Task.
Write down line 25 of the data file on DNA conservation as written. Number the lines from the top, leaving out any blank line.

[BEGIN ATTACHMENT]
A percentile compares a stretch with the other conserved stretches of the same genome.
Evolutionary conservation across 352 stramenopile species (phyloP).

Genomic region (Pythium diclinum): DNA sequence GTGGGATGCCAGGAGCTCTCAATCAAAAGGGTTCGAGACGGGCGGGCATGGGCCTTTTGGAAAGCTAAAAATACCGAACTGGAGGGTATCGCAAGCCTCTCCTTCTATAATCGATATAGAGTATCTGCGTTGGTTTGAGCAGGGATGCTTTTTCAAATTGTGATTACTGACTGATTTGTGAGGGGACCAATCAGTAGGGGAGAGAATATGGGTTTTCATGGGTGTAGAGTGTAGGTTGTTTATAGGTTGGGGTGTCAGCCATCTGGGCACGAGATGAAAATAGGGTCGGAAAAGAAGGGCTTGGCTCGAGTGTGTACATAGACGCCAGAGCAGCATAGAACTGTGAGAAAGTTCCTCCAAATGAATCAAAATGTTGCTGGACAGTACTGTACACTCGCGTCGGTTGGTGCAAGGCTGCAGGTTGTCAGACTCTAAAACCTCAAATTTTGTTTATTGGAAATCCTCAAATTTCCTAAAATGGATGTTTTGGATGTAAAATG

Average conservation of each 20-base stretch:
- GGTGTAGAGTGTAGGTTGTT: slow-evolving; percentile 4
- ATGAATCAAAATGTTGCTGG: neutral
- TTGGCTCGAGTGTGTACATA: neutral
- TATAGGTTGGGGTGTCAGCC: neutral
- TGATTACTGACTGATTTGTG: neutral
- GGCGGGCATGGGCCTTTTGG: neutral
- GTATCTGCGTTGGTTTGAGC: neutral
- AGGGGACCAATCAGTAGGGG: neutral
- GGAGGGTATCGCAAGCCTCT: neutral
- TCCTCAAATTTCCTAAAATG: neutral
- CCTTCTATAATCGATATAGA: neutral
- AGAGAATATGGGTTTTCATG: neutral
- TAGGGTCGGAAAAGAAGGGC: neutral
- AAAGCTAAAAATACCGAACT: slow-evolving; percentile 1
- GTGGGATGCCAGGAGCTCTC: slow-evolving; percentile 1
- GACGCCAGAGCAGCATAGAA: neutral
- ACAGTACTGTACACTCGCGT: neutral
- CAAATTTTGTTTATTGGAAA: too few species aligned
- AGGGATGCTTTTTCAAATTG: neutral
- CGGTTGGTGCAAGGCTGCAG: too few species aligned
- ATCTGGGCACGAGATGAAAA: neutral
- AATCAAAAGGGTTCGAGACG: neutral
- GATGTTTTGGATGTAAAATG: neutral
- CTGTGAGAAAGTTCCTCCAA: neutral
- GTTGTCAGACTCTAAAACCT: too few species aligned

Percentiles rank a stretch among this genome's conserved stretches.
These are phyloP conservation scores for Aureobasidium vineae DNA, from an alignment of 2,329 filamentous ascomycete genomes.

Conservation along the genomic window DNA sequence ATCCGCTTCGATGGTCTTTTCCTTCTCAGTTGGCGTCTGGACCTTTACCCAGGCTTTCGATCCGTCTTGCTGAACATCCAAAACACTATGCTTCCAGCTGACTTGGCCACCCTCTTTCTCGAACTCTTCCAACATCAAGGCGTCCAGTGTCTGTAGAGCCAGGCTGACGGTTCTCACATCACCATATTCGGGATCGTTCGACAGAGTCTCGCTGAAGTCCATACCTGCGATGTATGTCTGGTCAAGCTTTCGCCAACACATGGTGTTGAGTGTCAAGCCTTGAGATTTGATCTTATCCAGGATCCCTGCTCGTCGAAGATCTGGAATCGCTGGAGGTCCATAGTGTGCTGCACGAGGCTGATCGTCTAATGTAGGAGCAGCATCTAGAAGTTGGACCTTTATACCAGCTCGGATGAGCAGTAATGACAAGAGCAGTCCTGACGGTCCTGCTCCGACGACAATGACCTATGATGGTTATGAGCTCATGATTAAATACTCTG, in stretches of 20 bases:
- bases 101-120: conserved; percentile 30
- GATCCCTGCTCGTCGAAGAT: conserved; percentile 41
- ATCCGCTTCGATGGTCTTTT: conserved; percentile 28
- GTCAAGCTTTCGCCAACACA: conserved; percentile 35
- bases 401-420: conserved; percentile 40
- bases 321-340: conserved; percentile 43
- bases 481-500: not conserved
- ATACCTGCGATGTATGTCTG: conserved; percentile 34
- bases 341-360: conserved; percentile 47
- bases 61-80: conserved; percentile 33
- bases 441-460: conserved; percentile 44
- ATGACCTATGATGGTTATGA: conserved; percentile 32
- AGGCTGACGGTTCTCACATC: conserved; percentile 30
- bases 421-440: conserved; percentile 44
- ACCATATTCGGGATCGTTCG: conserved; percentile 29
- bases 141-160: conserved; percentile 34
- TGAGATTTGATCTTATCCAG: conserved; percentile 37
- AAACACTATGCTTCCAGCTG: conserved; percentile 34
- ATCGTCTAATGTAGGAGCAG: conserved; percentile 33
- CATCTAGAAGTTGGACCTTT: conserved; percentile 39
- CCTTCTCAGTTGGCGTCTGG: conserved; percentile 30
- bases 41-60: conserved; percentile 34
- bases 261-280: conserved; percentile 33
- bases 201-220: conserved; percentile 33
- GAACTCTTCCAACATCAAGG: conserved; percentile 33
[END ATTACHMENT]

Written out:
- ATCTGGGCACGAGATGAAAA: neutral